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Bobby Shmurda at Brooklyn's Barclays Center on Oct. 30, 2014.

Taylor Hill/Getty Images

It was less a specific dance sequence and more of a stylistic template: a pliant sway, a kind of two-step dressed up with silky swagger. The Shmoney Dance, 2014's viral craze, juxtaposed with the grimy lyrics of 19-year-old rapper Bobby Shmurda's breakthrough hit "Hot Boy," rocketed the kid from East Flatbush into pop culture's stratosphere. But then, just as quickly as he'd entered the spotlight, he disappeared.

Born Ackquille Pollard, Bobby Shmurda has spent the last six years serving time on illegal firearm and conspiracy charges, handed down as part of a major police takedown of his neighborhood crew, GS9. As NPR investigated in a three-part arc on Louder Than A Riot last fall, the story of his December 2014 arrest, just months after he signed to Epic records, goes deeper than one rapper's downfall. It's also the story of how police and prosecutors use conspiracy law to build steeper cases, how an entertainment industry that values authenticity can turn street crews in poor neighborhoods into prime targets of criminal investigation, and how the families who experience loss in the process can get lost in the shuffle.

In Bobby's absence, curiosity has mounted about the artist's potential return to music, burnished by a #FreeBobby campaign on social media and the mythmaking effect of his faithfulness to his crew through his trial and sentencing. Louder Than A Riot's reporting focused on the larger socio-political contexts for GS9's takedown, including RICO-like conspiracy charges being weaponized in communities of color and the criminalization of hip-hop personas. Now that he's getting out, he's going to be forced to grapple with many of those same pressures.

As reported in September 2020, Bobby was up for early parole in December but was denied. Now, according to the New York State Department of Corrections and Community Supervision, he has been granted a conditional release on Tuesday, Feb. 23, 2021. While Bobby's family and friends prepare for his release, questions linger about his future, both in hip-hop and on the streets that made him. Here are a few factors to consider:

  • He's said he doesn't want to return to Brooklyn. More than any other genre, hip-hop is about repping where you're from, but the guy who helped revive the borough's rap scene has said he's been through too much there: "I'll be in New York to handle business or do a show, but I don't want nothing to do with New York," Bobby told Louder Than A Riot in an interview recorded in 2018. With his daily reality changing, his music will almost certainly follow suit.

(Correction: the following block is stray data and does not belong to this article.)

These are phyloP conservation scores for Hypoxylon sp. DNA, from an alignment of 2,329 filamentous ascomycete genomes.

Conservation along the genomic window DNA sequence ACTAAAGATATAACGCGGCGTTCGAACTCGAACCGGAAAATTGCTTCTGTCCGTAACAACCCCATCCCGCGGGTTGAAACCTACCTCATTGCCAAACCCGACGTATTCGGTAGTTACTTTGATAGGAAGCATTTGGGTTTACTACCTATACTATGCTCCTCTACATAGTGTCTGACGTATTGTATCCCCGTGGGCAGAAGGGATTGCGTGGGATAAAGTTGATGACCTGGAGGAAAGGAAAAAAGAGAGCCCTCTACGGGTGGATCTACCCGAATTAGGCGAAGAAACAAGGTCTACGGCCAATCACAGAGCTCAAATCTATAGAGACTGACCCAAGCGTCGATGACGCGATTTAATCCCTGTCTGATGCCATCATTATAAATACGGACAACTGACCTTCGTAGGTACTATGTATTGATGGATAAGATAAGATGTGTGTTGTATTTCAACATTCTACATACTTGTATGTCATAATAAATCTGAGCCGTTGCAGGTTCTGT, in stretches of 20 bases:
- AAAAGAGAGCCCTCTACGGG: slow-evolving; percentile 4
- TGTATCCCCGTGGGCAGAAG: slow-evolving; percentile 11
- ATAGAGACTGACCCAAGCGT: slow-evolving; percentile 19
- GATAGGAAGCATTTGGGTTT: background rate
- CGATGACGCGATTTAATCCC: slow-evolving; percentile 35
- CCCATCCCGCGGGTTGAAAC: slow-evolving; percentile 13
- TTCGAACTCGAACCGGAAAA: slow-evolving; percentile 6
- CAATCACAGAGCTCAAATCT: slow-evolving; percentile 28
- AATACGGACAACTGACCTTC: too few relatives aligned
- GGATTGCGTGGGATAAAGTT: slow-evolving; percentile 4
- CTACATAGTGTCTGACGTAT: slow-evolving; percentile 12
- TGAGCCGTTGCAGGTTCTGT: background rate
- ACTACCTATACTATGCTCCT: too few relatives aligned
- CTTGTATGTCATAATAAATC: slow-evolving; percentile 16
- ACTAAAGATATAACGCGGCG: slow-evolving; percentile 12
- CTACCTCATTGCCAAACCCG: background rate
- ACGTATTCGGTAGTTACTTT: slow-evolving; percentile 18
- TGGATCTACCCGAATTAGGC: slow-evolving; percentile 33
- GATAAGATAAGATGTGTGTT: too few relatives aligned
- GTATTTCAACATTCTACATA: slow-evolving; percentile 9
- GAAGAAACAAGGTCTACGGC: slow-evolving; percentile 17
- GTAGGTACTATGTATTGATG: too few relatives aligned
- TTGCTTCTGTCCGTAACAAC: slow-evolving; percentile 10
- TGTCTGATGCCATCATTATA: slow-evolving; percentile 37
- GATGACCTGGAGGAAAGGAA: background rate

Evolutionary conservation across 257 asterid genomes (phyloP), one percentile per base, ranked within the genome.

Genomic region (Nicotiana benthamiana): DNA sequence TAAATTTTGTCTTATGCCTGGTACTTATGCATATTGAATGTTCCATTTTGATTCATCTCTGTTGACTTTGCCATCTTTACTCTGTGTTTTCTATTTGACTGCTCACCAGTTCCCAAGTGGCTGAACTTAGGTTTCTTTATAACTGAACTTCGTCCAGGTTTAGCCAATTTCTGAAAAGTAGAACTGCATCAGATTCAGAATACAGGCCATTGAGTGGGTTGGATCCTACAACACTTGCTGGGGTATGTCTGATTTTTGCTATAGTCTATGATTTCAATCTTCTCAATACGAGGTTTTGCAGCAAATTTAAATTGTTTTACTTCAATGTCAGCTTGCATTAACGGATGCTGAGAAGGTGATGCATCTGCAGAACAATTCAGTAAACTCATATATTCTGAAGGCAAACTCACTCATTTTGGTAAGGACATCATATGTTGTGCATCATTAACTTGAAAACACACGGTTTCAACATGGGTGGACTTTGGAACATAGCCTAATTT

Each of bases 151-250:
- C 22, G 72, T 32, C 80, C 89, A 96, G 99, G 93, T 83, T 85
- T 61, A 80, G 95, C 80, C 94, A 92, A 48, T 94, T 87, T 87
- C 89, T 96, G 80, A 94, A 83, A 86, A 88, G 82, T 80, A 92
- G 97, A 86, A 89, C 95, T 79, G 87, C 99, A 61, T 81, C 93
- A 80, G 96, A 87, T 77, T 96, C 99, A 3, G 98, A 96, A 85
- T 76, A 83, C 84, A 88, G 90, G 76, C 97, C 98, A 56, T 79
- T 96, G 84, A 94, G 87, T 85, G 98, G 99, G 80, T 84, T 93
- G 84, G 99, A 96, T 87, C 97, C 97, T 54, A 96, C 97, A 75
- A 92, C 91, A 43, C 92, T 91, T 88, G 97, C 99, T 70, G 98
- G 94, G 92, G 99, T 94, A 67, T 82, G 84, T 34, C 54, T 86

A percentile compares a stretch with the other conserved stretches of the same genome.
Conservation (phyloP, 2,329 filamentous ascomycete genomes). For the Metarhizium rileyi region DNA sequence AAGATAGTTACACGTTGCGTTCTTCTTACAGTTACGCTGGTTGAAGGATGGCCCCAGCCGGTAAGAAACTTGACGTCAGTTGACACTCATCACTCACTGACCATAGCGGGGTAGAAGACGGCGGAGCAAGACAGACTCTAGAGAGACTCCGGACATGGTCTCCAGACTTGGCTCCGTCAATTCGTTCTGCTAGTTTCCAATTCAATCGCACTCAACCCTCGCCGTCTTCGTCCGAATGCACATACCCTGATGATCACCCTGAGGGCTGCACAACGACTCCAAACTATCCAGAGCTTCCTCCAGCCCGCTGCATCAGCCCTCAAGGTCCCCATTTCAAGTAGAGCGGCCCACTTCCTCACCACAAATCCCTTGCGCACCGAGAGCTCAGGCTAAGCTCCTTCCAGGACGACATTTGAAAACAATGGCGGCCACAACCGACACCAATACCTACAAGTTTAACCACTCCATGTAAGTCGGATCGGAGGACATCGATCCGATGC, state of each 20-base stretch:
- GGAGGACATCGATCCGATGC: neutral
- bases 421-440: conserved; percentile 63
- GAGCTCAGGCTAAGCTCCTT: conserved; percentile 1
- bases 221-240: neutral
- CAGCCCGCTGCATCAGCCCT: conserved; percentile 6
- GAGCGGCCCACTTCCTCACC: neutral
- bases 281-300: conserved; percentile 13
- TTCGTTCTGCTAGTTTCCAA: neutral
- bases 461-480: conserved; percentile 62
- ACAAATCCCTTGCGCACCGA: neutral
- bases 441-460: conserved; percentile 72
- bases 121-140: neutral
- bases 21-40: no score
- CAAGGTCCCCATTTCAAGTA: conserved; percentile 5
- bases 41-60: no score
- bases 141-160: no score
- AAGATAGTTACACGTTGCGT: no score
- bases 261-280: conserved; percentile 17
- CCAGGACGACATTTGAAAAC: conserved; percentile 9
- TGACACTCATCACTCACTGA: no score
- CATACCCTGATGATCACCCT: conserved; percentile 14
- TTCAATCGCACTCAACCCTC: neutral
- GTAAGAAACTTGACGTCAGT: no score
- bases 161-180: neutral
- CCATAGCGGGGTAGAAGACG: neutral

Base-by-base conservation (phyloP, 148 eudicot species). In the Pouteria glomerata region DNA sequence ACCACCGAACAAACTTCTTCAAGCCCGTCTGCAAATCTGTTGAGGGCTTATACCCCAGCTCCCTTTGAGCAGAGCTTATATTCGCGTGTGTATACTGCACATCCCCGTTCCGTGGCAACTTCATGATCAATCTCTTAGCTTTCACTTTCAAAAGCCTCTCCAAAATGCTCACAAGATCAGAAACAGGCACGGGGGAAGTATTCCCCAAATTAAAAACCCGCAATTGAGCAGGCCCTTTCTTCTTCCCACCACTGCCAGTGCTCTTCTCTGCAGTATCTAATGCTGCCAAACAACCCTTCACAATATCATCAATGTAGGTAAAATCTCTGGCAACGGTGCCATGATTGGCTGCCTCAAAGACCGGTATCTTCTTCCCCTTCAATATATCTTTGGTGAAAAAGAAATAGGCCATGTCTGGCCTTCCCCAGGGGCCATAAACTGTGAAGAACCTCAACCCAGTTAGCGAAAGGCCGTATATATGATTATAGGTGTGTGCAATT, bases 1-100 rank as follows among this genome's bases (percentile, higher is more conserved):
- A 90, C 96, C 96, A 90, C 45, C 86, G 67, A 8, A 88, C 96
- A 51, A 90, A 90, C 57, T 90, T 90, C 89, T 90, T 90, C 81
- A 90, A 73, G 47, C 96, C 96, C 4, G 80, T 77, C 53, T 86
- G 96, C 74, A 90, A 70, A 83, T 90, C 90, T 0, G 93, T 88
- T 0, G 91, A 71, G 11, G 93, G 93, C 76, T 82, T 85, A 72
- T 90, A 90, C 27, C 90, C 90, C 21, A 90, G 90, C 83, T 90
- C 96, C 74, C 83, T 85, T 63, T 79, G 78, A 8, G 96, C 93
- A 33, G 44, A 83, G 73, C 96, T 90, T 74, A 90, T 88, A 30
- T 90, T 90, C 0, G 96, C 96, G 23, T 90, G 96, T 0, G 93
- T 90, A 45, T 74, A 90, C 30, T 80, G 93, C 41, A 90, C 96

• He's still likely to be on the police's radar. Bobby will be on parole for a maximum of five years. In his interview with the podcast, he said his main concern with coming home was was security: Because of his history, he doesn't want to rely on police for protection, but the success he's experienced makes him too much of a potential target to go without any. "I learned that even as a felon I still can't have a gun, but I can have security. So I told my bros who don't got felonies and stuff, go get your license and stuff like that. I tell a lot of people, rappers these days and all that too, I'm saying, because nobody want police as security."
  • Hip-hop has changed in his absence. The emergence in recent years of Brooklyn drill and figures like Fivio Foreign, Sleepy Hallow, Sheff G and the late Pop Smoke has surfaced a sound that's thunderous, chaotic and a few tonal shades darker than the bounce of "Hot Boy," even if its creators definitely benefited from the seeds planted by the song's viral whirlwind. With Bobby and his collaborator and crewmate Rowdy Rebel both home from prison bids, will their sound change with the times or will they double down on their signature? (Epic has told Louder Than a Riot that at present, Bobby remains signed to the label.)

Louder Than A Riot hosts Sidney Madden and Rodney Carmichael joined NPR's Audie Cornish to discuss what might be next for Bobby Shmurda. Hear their full conversation at the audio link.

This story was adapted for the Web with assistance from LaTesha Harris.

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Why is 104.9 becoming an NPR station?

104.9 FM has been purchased by Northern California Public Media. The former KDHT is now KRCB FM. The frequency has been changed, by permission of the FCC, from a commercial station to a non-commercial station. NorCal Public Media wanted to acquire a larger, more powerful radio frequency, and Amaturo Sonoma Media Group was willing to sell 104.9 to NorCal Public Media.

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The former KRCB FM Radio 91 signal covers a very small area, and only a portion of Sonoma County. KRCB FM listeners have made it clear over the decades that what they wanted most from KRCB was to expand the geographic reach and signal strength of the public media news and music service. Over the course of two years, NorCal Public 

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fullerThroughout the week, we play short segments about what birds are out in Sonoma County and what they sound like, from Harry Fuller. Harry spent his working career as a TV and Internet newsman in the Bay Area.  He’s been leading bird trips and writing about birds for thirty years.  He has written three natural history books: Freeway Birding, I-5 San Francisco to Seattle; San Francisco’s Natural History, Sand Dunes to Streetcars; Great Gray Owl in California, Oregon & Washington. He blogs regularly about birds: atowhee.blog.  And he frequently leads birding trips on the Pacific Coast. Check him out at http://www.towhee.net/.

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